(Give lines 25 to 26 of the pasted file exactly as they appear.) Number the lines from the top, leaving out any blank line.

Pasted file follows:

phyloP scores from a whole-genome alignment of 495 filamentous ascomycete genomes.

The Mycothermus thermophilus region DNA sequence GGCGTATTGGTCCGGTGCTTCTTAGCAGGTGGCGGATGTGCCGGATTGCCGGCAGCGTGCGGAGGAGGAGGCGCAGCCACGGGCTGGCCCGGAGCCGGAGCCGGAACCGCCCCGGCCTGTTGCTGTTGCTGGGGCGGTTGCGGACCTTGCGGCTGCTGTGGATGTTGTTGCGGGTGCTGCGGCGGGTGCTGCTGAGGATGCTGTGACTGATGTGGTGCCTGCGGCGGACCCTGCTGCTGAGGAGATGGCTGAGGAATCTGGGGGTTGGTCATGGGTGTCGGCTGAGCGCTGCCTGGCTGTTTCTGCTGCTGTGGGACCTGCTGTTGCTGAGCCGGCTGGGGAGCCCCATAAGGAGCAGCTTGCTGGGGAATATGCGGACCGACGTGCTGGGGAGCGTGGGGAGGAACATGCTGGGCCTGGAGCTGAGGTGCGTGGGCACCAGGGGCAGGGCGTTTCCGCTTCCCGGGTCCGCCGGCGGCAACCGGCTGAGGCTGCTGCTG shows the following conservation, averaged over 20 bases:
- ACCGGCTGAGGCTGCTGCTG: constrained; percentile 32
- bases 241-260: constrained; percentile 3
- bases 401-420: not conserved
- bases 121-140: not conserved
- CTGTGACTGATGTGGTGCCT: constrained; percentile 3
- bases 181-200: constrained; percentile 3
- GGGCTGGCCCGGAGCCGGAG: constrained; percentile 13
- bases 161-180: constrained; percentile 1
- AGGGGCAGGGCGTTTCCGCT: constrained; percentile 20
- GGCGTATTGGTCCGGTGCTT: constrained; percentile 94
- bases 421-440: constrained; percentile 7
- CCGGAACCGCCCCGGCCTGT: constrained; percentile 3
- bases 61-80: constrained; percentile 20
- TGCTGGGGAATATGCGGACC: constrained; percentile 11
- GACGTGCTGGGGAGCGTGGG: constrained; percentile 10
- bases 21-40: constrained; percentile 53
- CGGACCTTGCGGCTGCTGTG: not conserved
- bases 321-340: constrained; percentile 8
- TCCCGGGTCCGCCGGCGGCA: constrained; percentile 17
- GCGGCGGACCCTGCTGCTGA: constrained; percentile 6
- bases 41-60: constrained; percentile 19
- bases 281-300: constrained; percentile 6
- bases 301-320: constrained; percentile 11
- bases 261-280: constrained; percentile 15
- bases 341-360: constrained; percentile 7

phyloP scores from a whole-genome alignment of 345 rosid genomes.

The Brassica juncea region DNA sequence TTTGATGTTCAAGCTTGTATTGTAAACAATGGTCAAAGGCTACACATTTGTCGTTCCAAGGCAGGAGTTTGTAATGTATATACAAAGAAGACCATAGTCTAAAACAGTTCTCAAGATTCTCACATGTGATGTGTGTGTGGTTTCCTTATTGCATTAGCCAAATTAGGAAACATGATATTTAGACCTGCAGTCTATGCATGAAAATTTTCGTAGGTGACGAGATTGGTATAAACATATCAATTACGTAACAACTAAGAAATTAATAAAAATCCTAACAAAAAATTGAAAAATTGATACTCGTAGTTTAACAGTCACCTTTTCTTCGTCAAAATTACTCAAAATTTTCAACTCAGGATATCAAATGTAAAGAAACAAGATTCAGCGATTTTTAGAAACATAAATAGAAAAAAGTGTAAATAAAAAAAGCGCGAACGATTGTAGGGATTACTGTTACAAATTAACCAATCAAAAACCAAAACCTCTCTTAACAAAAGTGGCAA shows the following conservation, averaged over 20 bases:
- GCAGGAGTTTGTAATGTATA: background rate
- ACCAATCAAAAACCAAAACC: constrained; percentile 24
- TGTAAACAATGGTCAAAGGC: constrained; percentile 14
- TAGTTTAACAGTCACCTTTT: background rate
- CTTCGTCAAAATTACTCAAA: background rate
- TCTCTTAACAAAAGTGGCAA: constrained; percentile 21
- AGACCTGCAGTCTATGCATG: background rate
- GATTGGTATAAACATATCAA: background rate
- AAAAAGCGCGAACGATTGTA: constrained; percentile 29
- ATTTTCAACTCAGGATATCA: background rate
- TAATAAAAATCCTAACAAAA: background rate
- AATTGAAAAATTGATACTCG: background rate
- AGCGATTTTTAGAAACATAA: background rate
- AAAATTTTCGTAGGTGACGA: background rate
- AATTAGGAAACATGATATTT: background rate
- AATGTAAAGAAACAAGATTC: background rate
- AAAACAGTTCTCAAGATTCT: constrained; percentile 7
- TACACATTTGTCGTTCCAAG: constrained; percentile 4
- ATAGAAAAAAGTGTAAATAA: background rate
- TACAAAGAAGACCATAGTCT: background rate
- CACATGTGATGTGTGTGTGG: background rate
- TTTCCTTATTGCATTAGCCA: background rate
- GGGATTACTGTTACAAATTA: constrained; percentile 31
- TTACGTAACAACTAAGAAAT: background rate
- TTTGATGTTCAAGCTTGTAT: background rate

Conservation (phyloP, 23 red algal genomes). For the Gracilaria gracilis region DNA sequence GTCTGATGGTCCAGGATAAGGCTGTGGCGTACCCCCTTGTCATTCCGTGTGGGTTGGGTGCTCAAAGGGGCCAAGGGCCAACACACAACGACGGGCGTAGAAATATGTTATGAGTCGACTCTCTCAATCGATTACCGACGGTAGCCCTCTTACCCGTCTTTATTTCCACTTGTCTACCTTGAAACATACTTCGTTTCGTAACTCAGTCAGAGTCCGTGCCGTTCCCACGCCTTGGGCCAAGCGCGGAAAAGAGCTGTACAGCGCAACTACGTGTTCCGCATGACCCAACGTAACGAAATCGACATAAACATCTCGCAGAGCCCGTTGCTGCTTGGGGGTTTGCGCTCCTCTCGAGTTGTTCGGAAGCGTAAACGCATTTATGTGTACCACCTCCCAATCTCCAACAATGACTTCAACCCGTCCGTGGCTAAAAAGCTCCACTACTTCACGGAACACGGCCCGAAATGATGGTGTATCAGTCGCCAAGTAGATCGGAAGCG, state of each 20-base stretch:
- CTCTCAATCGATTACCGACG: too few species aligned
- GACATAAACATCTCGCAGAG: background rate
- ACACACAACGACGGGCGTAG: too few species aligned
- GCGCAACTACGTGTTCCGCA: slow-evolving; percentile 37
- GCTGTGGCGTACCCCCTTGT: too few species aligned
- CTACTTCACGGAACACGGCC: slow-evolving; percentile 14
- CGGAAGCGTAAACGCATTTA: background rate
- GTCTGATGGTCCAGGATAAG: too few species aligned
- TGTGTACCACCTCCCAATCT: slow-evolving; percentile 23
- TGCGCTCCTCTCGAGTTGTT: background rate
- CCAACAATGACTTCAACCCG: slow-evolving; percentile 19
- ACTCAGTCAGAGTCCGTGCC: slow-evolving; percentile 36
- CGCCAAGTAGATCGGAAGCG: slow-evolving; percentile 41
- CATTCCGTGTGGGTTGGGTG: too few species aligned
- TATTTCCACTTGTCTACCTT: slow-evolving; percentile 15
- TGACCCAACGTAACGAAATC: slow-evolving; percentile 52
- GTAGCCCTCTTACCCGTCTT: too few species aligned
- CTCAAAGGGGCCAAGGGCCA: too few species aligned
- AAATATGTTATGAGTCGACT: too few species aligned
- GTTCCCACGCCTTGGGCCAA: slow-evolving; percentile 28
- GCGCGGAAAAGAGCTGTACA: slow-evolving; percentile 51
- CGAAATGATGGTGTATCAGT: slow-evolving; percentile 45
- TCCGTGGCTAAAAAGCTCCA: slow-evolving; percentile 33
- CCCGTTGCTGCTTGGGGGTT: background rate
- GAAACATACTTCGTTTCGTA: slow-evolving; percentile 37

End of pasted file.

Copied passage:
- bases 301-320: constrained; percentile 11
- bases 261-280: constrained; percentile 15